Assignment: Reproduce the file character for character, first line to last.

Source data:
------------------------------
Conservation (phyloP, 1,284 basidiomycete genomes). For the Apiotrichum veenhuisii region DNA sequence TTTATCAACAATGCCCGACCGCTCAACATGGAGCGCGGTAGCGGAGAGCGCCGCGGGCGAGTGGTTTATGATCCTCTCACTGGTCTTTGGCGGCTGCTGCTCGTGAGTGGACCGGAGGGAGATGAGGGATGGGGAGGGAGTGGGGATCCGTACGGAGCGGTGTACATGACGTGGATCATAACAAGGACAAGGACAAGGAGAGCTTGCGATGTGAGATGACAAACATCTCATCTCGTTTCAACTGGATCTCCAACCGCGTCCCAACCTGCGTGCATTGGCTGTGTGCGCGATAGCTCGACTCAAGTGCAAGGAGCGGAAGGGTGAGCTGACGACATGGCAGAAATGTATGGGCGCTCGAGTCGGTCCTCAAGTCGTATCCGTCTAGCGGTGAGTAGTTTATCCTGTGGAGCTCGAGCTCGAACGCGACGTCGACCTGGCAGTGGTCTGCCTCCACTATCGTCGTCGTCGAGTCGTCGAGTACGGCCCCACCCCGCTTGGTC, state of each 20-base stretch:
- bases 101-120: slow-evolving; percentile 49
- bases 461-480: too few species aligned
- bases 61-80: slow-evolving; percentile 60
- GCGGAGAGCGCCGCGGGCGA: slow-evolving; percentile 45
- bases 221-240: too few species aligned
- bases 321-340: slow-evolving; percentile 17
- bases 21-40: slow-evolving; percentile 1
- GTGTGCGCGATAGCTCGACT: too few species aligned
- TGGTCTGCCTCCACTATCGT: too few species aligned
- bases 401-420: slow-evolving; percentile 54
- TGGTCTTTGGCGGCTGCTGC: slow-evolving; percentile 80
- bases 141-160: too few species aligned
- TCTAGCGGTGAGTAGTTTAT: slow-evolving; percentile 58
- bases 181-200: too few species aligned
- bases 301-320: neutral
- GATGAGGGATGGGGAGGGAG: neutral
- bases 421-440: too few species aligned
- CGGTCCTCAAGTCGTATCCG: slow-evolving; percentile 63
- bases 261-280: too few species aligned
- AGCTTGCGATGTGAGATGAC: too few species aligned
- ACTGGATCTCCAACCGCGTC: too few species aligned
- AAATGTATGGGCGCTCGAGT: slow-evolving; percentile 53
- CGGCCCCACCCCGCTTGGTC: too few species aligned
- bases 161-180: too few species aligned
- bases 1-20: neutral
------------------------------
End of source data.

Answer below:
Conservation (phyloP, 1,284 basidiomycete genomes). For the Apiotrichum veenhuisii region DNA sequence TTTATCAACAATGCCCGACCGCTCAACATGGAGCGCGGTAGCGGAGAGCGCCGCGGGCGAGTGGTTTATGATCCTCTCACTGGTCTTTGGCGGCTGCTGCTCGTGAGTGGACCGGAGGGAGATGAGGGATGGGGAGGGAGTGGGGATCCGTACGGAGCGGTGTACATGACGTGGATCATAACAAGGACAAGGACAAGGAGAGCTTGCGATGTGAGATGACAAACATCTCATCTCGTTTCAACTGGATCTCCAACCGCGTCCCAACCTGCGTGCATTGGCTGTGTGCGCGATAGCTCGACTCAAGTGCAAGGAGCGGAAGGGTGAGCTGACGACATGGCAGAAATGTATGGGCGCTCGAGTCGGTCCTCAAGTCGTATCCGTCTAGCGGTGAGTAGTTTATCCTGTGGAGCTCGAGCTCGAACGCGACGTCGACCTGGCAGTGGTCTGCCTCCACTATCGTCGTCGTCGAGTCGTCGAGTACGGCCCCACCCCGCTTGGTC, state of each 20-base stretch:
- bases 101-120: slow-evolving; percentile 49
- bases 461-480: too few species aligned
- bases 61-80: slow-evolving; percentile 60
- GCGGAGAGCGCCGCGGGCGA: slow-evolving; percentile 45
- bases 221-240: too few species aligned
- bases 321-340: slow-evolving; percentile 17
- bases 21-40: slow-evolving; percentile 1
- GTGTGCGCGATAGCTCGACT: too few species aligned
- TGGTCTGCCTCCACTATCGT: too few species aligned
- bases 401-420: slow-evolving; percentile 54
- TGGTCTTTGGCGGCTGCTGC: slow-evolving; percentile 80
- bases 141-160: too few species aligned
- TCTAGCGGTGAGTAGTTTAT: slow-evolving; percentile 58
- bases 181-200: too few species aligned
- bases 301-320: neutral
- GATGAGGGATGGGGAGGGAG: neutral
- bases 421-440: too few species aligned
- CGGTCCTCAAGTCGTATCCG: slow-evolving; percentile 63
- bases 261-280: too few species aligned
- AGCTTGCGATGTGAGATGAC: too few species aligned
- ACTGGATCTCCAACCGCGTC: too few species aligned
- AAATGTATGGGCGCTCGAGT: slow-evolving; percentile 53
- CGGCCCCACCCCGCTTGGTC: too few species aligned
- bases 161-180: too few species aligned
- bases 1-20: neutral